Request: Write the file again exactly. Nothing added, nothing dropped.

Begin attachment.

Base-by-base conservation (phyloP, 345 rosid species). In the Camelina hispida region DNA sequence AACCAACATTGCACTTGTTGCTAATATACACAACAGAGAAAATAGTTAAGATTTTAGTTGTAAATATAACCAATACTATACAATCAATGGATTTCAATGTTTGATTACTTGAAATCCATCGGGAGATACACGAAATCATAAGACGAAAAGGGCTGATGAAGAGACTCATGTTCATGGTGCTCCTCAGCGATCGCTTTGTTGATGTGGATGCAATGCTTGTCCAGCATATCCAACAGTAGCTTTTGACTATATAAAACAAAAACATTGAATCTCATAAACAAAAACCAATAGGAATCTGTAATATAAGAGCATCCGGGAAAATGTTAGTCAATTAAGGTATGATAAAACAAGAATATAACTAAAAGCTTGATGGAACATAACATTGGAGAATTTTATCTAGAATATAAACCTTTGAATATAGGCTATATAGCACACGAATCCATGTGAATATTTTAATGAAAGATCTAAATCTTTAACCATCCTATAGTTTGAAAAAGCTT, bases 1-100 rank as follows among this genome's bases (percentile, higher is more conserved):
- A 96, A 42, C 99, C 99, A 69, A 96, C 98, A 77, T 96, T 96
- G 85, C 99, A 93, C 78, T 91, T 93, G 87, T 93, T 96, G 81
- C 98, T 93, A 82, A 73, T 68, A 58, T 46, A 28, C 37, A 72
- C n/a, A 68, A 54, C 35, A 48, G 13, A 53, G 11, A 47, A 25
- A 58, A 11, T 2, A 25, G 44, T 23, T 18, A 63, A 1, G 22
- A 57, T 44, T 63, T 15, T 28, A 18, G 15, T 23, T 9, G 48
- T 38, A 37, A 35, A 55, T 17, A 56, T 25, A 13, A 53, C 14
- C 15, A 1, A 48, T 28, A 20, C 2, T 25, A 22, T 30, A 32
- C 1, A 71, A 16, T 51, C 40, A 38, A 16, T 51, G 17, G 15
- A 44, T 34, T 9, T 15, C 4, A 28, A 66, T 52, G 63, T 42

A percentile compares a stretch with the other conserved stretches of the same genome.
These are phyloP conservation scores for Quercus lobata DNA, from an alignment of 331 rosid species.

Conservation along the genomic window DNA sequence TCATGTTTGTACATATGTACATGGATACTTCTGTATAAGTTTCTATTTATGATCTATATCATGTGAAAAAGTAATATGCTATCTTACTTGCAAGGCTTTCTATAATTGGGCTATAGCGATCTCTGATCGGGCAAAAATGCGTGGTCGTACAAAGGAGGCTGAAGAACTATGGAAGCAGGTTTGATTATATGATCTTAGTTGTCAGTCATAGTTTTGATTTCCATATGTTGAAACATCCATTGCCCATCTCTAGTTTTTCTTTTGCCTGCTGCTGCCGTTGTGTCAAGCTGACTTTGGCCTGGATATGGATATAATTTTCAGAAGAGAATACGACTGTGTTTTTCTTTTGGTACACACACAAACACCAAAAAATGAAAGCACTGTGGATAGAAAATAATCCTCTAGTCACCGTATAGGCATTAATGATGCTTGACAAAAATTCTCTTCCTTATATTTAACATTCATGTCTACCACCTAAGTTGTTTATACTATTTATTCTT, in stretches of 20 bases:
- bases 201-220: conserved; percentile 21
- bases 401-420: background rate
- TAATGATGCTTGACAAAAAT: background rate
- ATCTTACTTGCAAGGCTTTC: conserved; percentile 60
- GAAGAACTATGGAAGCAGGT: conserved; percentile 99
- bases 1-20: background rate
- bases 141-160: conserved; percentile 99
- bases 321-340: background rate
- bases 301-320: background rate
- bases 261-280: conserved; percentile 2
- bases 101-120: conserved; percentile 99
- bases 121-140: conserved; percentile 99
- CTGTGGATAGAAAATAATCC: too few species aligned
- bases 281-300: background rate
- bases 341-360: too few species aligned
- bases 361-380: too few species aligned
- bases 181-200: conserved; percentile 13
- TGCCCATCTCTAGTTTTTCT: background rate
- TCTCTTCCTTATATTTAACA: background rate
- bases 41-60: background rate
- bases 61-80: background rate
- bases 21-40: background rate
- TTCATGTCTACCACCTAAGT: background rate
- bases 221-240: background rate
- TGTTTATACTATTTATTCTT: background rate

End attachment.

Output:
Base-by-base conservation (phyloP, 345 rosid species). In the Camelina hispida region DNA sequence AACCAACATTGCACTTGTTGCTAATATACACAACAGAGAAAATAGTTAAGATTTTAGTTGTAAATATAACCAATACTATACAATCAATGGATTTCAATGTTTGATTACTTGAAATCCATCGGGAGATACACGAAATCATAAGACGAAAAGGGCTGATGAAGAGACTCATGTTCATGGTGCTCCTCAGCGATCGCTTTGTTGATGTGGATGCAATGCTTGTCCAGCATATCCAACAGTAGCTTTTGACTATATAAAACAAAAACATTGAATCTCATAAACAAAAACCAATAGGAATCTGTAATATAAGAGCATCCGGGAAAATGTTAGTCAATTAAGGTATGATAAAACAAGAATATAACTAAAAGCTTGATGGAACATAACATTGGAGAATTTTATCTAGAATATAAACCTTTGAATATAGGCTATATAGCACACGAATCCATGTGAATATTTTAATGAAAGATCTAAATCTTTAACCATCCTATAGTTTGAAAAAGCTT, bases 1-100 rank as follows among this genome's bases (percentile, higher is more conserved):
- A 96, A 42, C 99, C 99, A 69, A 96, C 98, A 77, T 96, T 96
- G 85, C 99, A 93, C 78, T 91, T 93, G 87, T 93, T 96, G 81
- C 98, T 93, A 82, A 73, T 68, A 58, T 46, A 28, C 37, A 72
- C n/a, A 68, A 54, C 35, A 48, G 13, A 53, G 11, A 47, A 25
- A 58, A 11, T 2, A 25, G 44, T 23, T 18, A 63, A 1, G 22
- A 57, T 44, T 63, T 15, T 28, A 18, G 15, T 23, T 9, G 48
- T 38, A 37, A 35, A 55, T 17, A 56, T 25, A 13, A 53, C 14
- C 15, A 1, A 48, T 28, A 20, C 2, T 25, A 22, T 30, A 32
- C 1, A 71, A 16, T 51, C 40, A 38, A 16, T 51, G 17, G 15
- A 44, T 34, T 9, T 15, C 4, A 28, A 66, T 52, G 63, T 42

A percentile compares a stretch with the other conserved stretches of the same genome.
These are phyloP conservation scores for Quercus lobata DNA, from an alignment of 331 rosid species.

Conservation along the genomic window DNA sequence TCATGTTTGTACATATGTACATGGATACTTCTGTATAAGTTTCTATTTATGATCTATATCATGTGAAAAAGTAATATGCTATCTTACTTGCAAGGCTTTCTATAATTGGGCTATAGCGATCTCTGATCGGGCAAAAATGCGTGGTCGTACAAAGGAGGCTGAAGAACTATGGAAGCAGGTTTGATTATATGATCTTAGTTGTCAGTCATAGTTTTGATTTCCATATGTTGAAACATCCATTGCCCATCTCTAGTTTTTCTTTTGCCTGCTGCTGCCGTTGTGTCAAGCTGACTTTGGCCTGGATATGGATATAATTTTCAGAAGAGAATACGACTGTGTTTTTCTTTTGGTACACACACAAACACCAAAAAATGAAAGCACTGTGGATAGAAAATAATCCTCTAGTCACCGTATAGGCATTAATGATGCTTGACAAAAATTCTCTTCCTTATATTTAACATTCATGTCTACCACCTAAGTTGTTTATACTATTTATTCTT, in stretches of 20 bases:
- bases 201-220: conserved; percentile 21
- bases 401-420: background rate
- TAATGATGCTTGACAAAAAT: background rate
- ATCTTACTTGCAAGGCTTTC: conserved; percentile 60
- GAAGAACTATGGAAGCAGGT: conserved; percentile 99
- bases 1-20: background rate
- bases 141-160: conserved; percentile 99
- bases 321-340: background rate
- bases 301-320: background rate
- bases 261-280: conserved; percentile 2
- bases 101-120: conserved; percentile 99
- bases 121-140: conserved; percentile 99
- CTGTGGATAGAAAATAATCC: too few species aligned
- bases 281-300: background rate
- bases 341-360: too few species aligned
- bases 361-380: too few species aligned
- bases 181-200: conserved; percentile 13
- TGCCCATCTCTAGTTTTTCT: background rate
- TCTCTTCCTTATATTTAACA: background rate
- bases 41-60: background rate
- bases 61-80: background rate
- bases 21-40: background rate
- TTCATGTCTACCACCTAAGT: background rate
- bases 221-240: background rate
- TGTTTATACTATTTATTCTT: background rate